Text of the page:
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Running a web business that stores data in the cloud is becoming more and more popular, but many of the security aspects of a large user base — the authentication of users, the handling of passwords, audit logging and so on — are things that companies still want to do on their own premises, and connecting that to the cloud in a secure way is not an easy task. Stormpath, a startup that won the “people’s choice” award as part of the Launchpad at GigaOM’s Structure conference in San Francisco, was founded to solve that problem, CEO and co-founder Alex Salazar said in an interview last week at Structure 2012.
Stormpath provides a cloud-based security API that developers can integrate into their services and apps as a plug-and-play solution. It handles all of the authentication processes, including the management of passwords, and provides analytics that both large companies and startups can use to see how their service is performing. And it prevents companies who are focused on other things from having to reinvent the wheel, which Salazar says can lead to embarrassing security screwups.
“Even companies like Sony have problems with this kind of thing — one of the vectors they got attacked on was their password reset process,” he said. “And LinkedIn was storing passwords in a really insecure way. This stuff is hard.”
Stormpath, which was founded in the fall of last year by Salazar and his partner Les Hazlewood, raised $200,000 from a number of angel investors including Andy Rachleff, CEO of Wealthfront and co-founder of Benchmark Capital (who was one of Salazar’s professors at Stanford business school), and then closed a $1.5-million seed round in March from a group of investors including Flybridge Capital Partners and New Enterprise Associates. The company offers a freemium service in which users get a certain number of features for free and can then pay a monthly subscription for added functionality or customization.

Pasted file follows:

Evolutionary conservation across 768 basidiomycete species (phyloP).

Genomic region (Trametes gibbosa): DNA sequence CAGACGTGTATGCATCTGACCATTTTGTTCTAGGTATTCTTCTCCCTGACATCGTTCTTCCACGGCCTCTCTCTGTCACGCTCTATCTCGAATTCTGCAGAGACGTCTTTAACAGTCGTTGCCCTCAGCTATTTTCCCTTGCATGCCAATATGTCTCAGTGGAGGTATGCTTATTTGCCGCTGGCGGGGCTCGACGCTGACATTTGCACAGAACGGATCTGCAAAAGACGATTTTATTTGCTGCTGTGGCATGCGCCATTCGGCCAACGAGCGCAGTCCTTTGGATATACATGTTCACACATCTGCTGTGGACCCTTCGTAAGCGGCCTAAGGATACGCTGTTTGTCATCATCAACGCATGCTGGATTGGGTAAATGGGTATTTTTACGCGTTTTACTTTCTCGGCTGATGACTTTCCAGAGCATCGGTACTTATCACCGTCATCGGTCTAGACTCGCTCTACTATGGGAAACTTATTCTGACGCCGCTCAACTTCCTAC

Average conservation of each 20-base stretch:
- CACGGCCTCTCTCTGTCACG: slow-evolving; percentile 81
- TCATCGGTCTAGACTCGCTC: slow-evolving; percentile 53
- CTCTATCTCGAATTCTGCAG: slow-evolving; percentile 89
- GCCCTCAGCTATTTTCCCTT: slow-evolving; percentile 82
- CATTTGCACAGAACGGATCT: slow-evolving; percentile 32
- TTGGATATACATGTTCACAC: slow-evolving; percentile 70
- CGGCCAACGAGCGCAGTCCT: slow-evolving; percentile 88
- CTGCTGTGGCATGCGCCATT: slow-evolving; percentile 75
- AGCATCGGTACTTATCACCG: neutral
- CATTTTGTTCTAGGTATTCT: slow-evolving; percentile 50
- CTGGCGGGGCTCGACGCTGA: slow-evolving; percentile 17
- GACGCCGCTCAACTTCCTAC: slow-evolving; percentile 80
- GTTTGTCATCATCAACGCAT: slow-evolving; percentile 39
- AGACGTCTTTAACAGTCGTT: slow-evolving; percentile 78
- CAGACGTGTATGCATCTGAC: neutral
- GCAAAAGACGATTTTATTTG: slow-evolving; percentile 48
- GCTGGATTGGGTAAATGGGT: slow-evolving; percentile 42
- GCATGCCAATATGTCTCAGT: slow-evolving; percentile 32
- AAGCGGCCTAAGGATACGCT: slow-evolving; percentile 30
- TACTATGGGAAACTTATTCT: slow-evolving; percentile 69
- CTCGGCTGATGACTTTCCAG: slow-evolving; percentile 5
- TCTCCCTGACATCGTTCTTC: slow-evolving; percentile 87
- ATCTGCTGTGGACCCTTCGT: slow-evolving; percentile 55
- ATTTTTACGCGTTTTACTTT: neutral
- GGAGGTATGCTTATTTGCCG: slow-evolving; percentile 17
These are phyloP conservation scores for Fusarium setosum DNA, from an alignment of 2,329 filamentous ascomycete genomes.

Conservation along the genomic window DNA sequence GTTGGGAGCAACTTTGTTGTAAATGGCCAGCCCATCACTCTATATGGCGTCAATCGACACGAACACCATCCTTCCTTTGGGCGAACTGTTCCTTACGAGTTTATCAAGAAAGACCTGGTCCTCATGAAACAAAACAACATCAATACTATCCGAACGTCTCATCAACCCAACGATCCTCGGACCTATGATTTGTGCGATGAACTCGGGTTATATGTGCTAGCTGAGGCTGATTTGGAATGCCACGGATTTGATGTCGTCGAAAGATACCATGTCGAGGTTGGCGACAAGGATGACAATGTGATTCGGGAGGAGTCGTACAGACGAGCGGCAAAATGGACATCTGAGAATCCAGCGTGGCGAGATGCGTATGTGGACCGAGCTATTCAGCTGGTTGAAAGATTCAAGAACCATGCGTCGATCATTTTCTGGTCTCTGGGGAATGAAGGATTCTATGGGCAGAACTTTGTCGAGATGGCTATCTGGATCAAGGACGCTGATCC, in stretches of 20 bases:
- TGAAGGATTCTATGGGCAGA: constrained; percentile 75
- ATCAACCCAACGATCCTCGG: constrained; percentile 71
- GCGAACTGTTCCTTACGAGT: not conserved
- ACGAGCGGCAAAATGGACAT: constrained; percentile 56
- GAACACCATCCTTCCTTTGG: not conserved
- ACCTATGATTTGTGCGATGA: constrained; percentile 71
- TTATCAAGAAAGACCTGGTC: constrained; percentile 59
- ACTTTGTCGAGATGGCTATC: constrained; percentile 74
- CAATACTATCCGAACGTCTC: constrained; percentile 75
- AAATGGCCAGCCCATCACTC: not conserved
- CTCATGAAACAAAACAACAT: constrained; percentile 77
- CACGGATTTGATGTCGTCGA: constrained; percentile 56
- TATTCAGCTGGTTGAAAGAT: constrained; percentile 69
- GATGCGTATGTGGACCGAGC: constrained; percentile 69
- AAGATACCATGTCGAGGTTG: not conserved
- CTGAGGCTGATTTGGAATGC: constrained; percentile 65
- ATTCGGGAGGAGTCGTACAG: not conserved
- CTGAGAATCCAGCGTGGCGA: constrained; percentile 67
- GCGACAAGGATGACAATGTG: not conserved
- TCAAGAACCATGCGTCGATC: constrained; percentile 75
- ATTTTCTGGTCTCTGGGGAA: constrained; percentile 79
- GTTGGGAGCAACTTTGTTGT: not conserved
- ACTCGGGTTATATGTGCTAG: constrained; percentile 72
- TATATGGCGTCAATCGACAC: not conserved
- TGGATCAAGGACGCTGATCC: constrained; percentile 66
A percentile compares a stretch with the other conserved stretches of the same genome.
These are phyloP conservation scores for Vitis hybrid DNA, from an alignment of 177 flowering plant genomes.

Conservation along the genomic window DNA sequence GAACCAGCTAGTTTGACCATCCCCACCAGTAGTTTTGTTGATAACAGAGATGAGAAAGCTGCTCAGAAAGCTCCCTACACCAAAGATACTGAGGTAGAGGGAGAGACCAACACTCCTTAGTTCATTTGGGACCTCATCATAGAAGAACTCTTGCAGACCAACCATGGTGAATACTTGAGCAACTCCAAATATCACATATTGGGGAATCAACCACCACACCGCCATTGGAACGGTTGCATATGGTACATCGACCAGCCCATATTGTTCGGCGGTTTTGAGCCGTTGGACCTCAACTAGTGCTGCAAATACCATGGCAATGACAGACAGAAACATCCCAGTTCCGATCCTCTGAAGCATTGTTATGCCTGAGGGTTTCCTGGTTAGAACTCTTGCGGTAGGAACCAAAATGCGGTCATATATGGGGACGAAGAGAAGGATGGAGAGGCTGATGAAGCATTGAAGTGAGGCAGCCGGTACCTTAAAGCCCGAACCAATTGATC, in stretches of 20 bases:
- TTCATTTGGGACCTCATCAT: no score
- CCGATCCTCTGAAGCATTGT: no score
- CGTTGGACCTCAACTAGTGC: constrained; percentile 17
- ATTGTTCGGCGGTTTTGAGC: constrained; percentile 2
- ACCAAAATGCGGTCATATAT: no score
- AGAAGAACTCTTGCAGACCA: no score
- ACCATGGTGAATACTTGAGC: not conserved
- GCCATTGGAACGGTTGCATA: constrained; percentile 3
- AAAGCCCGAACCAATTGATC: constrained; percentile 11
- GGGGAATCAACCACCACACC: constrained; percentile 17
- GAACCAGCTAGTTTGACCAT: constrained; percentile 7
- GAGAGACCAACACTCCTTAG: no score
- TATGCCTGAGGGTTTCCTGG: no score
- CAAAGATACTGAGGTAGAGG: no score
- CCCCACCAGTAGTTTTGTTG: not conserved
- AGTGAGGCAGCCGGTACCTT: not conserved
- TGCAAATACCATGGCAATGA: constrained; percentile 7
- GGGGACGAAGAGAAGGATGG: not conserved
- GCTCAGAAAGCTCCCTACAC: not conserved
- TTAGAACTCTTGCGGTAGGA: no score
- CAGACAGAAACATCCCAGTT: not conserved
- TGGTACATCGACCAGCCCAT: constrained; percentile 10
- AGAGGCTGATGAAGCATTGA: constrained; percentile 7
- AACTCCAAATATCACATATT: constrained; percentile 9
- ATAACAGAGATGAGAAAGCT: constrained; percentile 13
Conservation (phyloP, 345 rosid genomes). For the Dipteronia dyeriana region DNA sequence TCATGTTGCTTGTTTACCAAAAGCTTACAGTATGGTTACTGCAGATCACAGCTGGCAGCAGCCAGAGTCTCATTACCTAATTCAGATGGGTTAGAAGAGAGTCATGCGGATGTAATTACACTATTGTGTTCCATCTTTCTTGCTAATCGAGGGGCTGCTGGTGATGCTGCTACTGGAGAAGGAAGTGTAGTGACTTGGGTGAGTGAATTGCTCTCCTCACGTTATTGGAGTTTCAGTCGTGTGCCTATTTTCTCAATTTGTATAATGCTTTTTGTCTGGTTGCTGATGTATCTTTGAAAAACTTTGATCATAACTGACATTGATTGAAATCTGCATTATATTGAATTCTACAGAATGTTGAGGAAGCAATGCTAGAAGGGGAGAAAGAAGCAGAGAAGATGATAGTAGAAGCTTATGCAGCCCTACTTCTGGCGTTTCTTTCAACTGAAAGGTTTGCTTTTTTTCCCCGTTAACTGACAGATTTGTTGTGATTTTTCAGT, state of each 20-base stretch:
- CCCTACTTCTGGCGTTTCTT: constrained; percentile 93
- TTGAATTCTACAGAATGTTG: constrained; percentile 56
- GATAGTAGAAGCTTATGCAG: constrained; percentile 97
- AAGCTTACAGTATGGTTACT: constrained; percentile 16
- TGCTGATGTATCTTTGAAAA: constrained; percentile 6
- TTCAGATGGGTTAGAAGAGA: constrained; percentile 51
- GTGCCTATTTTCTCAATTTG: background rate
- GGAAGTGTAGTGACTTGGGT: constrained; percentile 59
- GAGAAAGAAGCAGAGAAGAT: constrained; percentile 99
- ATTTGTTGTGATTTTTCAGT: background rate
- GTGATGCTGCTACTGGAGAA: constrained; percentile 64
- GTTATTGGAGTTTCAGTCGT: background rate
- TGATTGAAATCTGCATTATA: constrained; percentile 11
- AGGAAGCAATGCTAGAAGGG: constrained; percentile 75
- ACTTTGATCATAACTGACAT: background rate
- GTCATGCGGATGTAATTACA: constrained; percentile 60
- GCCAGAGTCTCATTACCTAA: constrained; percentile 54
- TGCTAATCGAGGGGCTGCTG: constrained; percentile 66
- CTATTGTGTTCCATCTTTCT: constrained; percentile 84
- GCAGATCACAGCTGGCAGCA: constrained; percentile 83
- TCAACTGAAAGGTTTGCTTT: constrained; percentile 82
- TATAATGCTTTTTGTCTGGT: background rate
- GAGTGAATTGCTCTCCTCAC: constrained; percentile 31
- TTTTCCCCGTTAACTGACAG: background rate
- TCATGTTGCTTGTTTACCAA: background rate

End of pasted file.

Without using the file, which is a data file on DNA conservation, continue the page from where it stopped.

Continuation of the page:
In order to make communication between on-premise systems and cloud servers easier and more secure, Stormpath mirrors all of its clients’ data on its own secure infrastructure and then handles the communication back-and-forth between the two, Salazar said. The company’s hardware and software offers military-grade security, he said, and is much more secure than most companies would be able to build themselves.
Salazar said that the company is focused on solving problems for developers — either working on their own services, or within larger corporations — because “they have the biggest pain.” The chief information officer of their company may direct that they use the cloud, but doesn’t have to deal with the difficulties of implementing or managing user security. Using Stormpath allows them to provide a secure and efficient way of adding those abilities to an existing service without having to deploy a lot of extra development resources.